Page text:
Earthquake ride and other new science adventures in Golden Gate Park “Seismophobia’ is a term for the exaggerated fear ofearthquakes. Confronting that fear by riding out a simulated quake isone learning adventure in the new Earth and Space Hall in SanFrancisco’s Golden Gate Park. Opened in October, the hall is atthe Natural History Museum of the California Academy of Sciences.
Terrestrial phenomena Most compelling exhibit is the “safequake’ ride. Youjoin a small group aboard a specially engineered shake-table for aseries of simulated tremors, culminating in a 6.5-magnitude jolt(equivalent to the temblor that rocked Coalinga, California, in May1983). As you ride, you’ll hear the sounds of actual quakes.
It’s hoped that the total effect will motivate riders to takeearth-quake-preparedness action at home. Nearby, you can monitor two working seismographs. Other exhibitsdeal with plate tectonics and volcanism. The latter one helps yourecognize a caldera and lets you feel the differences between variousvolcanic rocks. Celestial sights As you enter the 4,400-square-foot hall, stop to meet “The OldWoman,’ second largest meteorite ever found in the United States.In 1976, this pockmarked chunk of iron and nickel, weighing 2 1/2 tons,was discovered by prospectors in the Old Woman Mountains of SanBernardino County, California.
Suspended from the ceiling is a spectacular model of our solarsystem. The planets, scaled so 1 inch equals 3,000 kilometers, rotateat relative speeds. A mural depicts star life, from birth to death. Want to know your weight on other planets? Scales with digitalreadouts will tell you, for example, that if you weigh 100 pounds onEarth, you’d weigh 16 on the Moon, but 287 on gigantic Jupiter. At a laser disc player, you have computerassisted access to alibrary of color photographs taken on recent NASA missions, includingspace shuttle flights. In the renovated Morrison Planetarium, the traditional”Christmas Star’ show will run from November 30 throughJanuary 1. Until November 25, the “Great American StarFactory’ show explains how celestial effects are projected onto the65-foot dome.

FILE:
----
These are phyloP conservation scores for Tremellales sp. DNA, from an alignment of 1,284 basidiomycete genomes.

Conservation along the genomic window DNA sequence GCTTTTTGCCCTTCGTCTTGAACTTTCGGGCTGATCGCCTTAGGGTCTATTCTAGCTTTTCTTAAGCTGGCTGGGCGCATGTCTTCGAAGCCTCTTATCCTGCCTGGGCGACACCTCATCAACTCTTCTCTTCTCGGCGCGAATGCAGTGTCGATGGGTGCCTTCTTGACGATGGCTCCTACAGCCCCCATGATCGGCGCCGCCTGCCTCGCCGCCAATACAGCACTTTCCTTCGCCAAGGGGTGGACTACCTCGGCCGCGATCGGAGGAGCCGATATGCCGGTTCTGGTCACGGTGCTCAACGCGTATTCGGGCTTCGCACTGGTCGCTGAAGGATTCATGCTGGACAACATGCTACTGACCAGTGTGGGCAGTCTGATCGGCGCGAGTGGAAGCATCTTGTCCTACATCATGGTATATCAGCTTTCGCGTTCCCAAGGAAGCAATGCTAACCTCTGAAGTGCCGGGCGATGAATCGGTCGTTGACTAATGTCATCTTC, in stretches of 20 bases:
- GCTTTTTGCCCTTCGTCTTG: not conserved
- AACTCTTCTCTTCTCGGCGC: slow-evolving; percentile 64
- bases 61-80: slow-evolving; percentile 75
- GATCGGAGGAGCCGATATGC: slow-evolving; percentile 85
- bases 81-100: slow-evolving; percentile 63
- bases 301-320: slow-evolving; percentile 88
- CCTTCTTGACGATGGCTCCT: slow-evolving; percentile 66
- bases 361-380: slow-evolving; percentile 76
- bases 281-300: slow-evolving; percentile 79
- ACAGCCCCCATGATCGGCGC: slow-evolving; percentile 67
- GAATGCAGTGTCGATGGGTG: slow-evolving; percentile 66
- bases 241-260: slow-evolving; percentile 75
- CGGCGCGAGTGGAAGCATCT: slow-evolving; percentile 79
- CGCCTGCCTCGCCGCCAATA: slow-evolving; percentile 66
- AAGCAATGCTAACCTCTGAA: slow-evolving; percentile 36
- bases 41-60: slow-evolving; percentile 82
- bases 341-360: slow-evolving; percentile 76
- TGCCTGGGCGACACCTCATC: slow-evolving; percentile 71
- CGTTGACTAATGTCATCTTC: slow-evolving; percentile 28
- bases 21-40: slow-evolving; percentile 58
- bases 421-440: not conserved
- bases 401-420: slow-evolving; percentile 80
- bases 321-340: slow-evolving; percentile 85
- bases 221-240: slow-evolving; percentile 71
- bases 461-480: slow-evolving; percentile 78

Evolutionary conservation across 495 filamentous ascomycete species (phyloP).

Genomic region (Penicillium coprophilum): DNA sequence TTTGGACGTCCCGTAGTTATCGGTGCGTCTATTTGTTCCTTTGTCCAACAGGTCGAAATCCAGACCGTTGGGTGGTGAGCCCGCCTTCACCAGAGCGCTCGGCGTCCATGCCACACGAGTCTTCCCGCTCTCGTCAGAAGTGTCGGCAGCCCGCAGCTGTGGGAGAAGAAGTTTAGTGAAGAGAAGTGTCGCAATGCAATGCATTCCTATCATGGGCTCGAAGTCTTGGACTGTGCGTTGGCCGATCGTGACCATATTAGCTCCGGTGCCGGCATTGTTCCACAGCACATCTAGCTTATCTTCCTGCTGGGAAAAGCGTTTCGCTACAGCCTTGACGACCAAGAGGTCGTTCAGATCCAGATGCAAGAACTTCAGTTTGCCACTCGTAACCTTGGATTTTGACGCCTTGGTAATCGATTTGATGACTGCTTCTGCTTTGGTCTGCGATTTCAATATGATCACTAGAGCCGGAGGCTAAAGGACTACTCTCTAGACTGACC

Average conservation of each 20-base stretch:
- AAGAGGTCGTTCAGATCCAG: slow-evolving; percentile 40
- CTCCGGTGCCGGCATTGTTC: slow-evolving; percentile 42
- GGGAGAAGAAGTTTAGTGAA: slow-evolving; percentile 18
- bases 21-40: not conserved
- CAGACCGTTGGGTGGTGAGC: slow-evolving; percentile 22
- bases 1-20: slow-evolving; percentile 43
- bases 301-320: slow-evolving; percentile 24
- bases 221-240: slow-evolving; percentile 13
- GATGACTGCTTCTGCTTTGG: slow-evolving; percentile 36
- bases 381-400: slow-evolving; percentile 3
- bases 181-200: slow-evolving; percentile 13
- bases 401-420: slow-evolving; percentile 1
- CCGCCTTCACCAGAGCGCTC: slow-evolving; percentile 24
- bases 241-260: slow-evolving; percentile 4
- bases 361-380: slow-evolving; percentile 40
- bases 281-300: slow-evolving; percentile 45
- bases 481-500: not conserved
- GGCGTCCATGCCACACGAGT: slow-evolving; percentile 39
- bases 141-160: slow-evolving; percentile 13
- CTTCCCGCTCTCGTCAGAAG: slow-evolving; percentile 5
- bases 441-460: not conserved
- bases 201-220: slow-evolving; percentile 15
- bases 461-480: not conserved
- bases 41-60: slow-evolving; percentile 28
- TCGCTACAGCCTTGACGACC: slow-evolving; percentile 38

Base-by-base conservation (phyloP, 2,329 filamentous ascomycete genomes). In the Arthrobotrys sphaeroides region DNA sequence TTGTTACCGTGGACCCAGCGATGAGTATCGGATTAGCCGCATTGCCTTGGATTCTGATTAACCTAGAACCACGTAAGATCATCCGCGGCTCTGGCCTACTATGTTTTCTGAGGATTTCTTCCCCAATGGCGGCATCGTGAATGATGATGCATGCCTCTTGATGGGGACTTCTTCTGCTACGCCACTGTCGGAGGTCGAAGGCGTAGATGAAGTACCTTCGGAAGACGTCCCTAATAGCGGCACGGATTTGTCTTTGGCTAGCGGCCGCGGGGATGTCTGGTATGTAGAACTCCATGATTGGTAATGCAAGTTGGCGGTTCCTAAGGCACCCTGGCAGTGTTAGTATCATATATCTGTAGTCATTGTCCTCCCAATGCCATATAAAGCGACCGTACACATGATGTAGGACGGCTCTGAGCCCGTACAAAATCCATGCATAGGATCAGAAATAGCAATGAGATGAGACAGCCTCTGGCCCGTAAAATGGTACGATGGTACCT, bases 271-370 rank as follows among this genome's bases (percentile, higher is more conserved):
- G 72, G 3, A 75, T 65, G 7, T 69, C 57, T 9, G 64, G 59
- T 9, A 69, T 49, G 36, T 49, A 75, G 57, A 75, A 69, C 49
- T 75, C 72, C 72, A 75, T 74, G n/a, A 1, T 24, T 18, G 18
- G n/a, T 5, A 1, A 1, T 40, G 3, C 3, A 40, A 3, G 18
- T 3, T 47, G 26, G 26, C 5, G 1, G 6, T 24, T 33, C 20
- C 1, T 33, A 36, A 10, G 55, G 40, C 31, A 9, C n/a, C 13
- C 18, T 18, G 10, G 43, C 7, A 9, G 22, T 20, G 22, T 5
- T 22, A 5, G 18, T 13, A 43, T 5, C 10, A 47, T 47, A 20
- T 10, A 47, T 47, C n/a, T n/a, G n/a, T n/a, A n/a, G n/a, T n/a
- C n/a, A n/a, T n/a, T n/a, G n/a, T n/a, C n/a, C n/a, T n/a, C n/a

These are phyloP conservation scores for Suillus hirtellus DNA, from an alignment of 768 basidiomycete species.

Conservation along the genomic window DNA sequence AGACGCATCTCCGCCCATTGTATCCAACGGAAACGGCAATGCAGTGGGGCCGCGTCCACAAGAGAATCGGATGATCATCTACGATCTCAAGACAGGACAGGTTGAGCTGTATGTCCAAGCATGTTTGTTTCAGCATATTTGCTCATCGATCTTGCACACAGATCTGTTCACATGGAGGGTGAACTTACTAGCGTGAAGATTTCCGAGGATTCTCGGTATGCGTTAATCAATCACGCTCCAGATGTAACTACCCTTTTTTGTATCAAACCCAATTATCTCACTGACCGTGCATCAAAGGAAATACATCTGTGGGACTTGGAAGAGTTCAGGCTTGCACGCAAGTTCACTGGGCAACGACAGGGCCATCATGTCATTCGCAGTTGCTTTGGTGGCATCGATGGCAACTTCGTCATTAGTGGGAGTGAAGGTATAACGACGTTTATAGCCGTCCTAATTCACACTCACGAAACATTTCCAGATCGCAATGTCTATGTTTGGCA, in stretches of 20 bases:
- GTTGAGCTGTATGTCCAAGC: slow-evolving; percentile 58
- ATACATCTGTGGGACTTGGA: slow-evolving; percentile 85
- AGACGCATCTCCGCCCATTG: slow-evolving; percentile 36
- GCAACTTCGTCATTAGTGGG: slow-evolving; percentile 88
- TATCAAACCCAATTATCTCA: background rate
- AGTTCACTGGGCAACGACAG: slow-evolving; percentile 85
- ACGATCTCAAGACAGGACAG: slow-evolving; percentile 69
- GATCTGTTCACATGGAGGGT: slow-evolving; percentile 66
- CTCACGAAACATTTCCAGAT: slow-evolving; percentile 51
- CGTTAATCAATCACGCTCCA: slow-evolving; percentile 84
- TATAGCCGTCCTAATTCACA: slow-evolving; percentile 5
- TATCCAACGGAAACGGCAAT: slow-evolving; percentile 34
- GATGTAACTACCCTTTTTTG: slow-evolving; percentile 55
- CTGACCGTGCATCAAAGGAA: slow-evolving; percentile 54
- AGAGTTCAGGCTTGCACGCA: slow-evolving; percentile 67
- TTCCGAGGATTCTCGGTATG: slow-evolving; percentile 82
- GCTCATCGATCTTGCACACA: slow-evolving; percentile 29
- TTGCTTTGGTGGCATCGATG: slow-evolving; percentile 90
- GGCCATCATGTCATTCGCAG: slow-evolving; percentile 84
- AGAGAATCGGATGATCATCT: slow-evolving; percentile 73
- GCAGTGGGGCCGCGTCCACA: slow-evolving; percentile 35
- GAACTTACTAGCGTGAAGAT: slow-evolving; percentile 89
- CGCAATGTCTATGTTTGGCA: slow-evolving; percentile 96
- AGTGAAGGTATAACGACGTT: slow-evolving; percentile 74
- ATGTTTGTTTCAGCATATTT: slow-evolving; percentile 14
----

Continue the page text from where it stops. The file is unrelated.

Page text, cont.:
The 45-minute shows run several times daily. Admissionto the planetarium is extra: $2 for adults, 75 cents for ages under 17and seniors. Museum admission, including entry to the new hall and SteinhartAquarium, is $2 for adults, $1 for ages 12 to 17, 75 cents for ages 6 to11; free for members; free for all on the first Wednesday of everymonth. Hours are 10 to 5 daily.
Photo: Safe-quake simulation (left) re-creates tremors for riderson shake-table; screen shows quake-prone coastal scene. Old Womanmeteorite (below) undergoes scrutiny by young earthlings Photo: Shiny orb of Foucault pendulum demonstrates rotation ofEarth: it drifts .005 inch per swing, knocking down one wooden pegevery 22 minutes. Ringed planets are Jupiter and Saturn